The enormous, folded flour tortilla in the middle of the platter, nearly afloat in a puddle of chunky green chile and topped with an island of molten yellow cheese, doesn't give up its contents to a casual glance. It could be bulging with shredded beef, carnitas, a whole chile relleno, huevos and frijoles, or potatoes and chorizo. After all, a burrito is essentially a food group unto itself, with endless varieties, rather than a single, definable dish.
But swaddle a grilled hamburger patty and some refried beans with that fluffy white blanket and, miraculously, the assembly is no longer a burrito: It's a Mexican hamburger.
In his 2012 book Taco USA, Mexican-food historian Gustavo Arellano writes that "the Mexican hamburger is the dish that best personifies the Mexican-American experience, a monument to mestizaje." Arellano had particular praise for the version found at Chubby's, best eaten with a handful of crunchy chicharrones thrown on top.
Chubby's version isn't the only notable Mexican hamburger in town; it's served in other old-school joints such as Las Delicias, La Fiesta and Mexico City Restaurant & Lounge. While it still resembles a burrito in each of these incarnations, it's invariably flatter, with the distinct taste of the grilled burger patty nestled inside. A shower of lettuce and tomato is customary, and sometimes scoops of sour cream and guacamole add to the delicious mess.
The burrito/burger mashup seems born more out of necessity and frugality than creativity; much like another Denver original, the toro pot (a burrito filled with ground beef and hash browns and smothered in chili con carne), it's likely the result of diner employees combining ingredients on hand into something cheap and filling. Credit for the invention has been attributed to a long-gone joint called Joe's Buffet, which served Mexican hamburgers at 753 Santa Fe Drive back in the 1960s. For a brief time in 2012, the space was resurrected as a music venue and eatery called the Cow, which touted its Joe's Buffet Mexican hamburger for those with long memories and a hankering for Den-Mex.
The dish, oddly absent from Mexican restaurants outside of Colorado, is clearly a north-of-the-border attempt to further Americanize the burrito, and its primary Mexican influences — a flour tortilla, green chiles and refried beans — are not hard to come by or specific to any culinary region of Mexico. But there's another kind of Mexican hamburger, more accurately the hamburguesa, with origins in the street stalls of Mexico City and other large cities. While the Mexican hamburger represents old Denver and generations of restaurant families in the Mile High City, the hamburguesa has become popular only recently, with a newer wave of first-generation Mexicans who have come to Colorado pushing the dish.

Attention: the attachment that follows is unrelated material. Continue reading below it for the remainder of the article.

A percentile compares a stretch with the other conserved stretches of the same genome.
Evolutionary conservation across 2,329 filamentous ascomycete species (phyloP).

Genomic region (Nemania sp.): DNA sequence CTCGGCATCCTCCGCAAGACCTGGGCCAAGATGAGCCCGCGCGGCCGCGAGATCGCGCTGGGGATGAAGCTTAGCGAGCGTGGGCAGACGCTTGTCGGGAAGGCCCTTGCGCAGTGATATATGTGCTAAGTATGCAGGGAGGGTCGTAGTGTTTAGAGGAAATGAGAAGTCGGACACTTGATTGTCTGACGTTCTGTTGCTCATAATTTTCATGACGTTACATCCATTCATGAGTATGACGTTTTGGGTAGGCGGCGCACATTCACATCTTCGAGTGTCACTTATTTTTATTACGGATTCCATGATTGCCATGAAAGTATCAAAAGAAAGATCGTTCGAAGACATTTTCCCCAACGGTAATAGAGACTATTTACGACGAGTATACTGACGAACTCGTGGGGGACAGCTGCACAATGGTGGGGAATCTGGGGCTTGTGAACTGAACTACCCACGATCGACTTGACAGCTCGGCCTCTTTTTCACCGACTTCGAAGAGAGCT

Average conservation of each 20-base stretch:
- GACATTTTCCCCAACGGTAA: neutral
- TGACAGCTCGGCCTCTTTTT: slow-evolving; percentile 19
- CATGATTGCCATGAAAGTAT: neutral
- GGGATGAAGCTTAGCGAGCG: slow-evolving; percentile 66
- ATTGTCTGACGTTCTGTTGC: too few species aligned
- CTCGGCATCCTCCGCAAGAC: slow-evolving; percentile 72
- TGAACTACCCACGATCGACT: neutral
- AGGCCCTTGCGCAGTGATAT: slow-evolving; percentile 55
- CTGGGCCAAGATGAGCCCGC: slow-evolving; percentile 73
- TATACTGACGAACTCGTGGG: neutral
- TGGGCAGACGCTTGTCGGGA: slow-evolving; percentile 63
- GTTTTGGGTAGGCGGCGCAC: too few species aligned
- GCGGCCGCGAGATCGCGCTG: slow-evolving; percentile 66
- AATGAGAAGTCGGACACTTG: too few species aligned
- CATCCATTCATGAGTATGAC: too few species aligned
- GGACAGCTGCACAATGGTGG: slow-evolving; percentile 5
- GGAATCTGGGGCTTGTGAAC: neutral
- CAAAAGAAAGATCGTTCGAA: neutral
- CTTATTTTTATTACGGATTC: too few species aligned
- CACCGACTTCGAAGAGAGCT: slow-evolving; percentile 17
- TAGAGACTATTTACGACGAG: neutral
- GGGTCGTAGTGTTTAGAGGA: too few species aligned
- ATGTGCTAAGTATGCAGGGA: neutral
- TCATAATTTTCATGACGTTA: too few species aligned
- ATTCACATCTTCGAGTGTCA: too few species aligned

This style of hamburger looks more familiar than the tortilla-wrapped version; it comes on a bun, and the beef patty is clearly visible. But a multitude of toppings, usually with a butterflied and grilled hot dog or a slice of ham for a salty punch, take the hamburguesa far beyond fast-food-burger territory. At Los Mangos (920 South Federal Boulevard) or Hamburguesas Don Jesus (800 Decatur Street), ketchup, mustard and mayo are obligatory, but grilled pineapple, jalapeños, refried beans, guacamole or sliced avocado, bacon and even strawberries can be part of the impressive pile between the patty — pressed thin and fried hard — and the top bun. Whereas the Mexican hamburger is comforting and down-to-earth, the hamburguesa exists to wow and impress. The bold, spicy, salty explosion of flavors requires its own soundtrack of blaring music in a lively, chaotic setting.
There's not much crossover between the kinds of kitchens that serve the two, but in one family-owned cantina run for the past 28 years by Danette Calhoun, you can sink your teeth into both. La Fogata opened at 5670 East Evans Avenue in 1990, and Calhoun says the Mexican hamburger has been on the menu since day one.
That's a fairly brief slice of the dish's history in Denver; Calhoun recognizes that Mexican hamburgers go back much further. "I worked in my family's restaurant for many years before La Fogata, and we always served one," she recalls. She gained the Calhoun name through marriage, but she's originally part of the Aguirre clan, which founded Las Delicias. Various family members have since opened El Parral, D'Corazon and other eateries around the city.
At La Fogata, the Mexican hamburger isn't a cheap dish made with leftover ingredients. "We don't use a frozen patty," Calhoun explains. "We only use fresh ground beef that we shape ourselves." Topped with the restaurant's smooth, gravy-like green chile, it's a warming, filling and well-made mountain of food.
When I ask Calhoun if she's noticed the recent surge of oddly topped hamburguesas around the city, she points out that there's one on La Fogata's menu. "My family is from Durango, and we have a hamburger called La Norteña on the menu," she notes. "And it has a hot dog on it."
Durango seems as likely a place of origin for this style of hamburger as any, since beef is more prevalent in northern Mexico than in the southern states, and the region is close enough to the U.S. to absorb and adopt American foods like the hot dog (or wini, as you'll see it called on the menu at Don Jesus).
Mexican street-food slingers have a proclivity for eye-popping and entertaining food mashups: tamale-stuffed tortas, relleno-stuffed burritos, hot dog-topped burgers, to name just a few. What's next in the evolution of the Mexican hamburger? My hope is that someone will marry Den-Mex tradition with street-food style and put a tortilla-wrapped, bean-slathered beef patty between two buns, throw in a hot dog and then smother the whole thing, à la the Pueblo slopper, in blazing-hot green chile.
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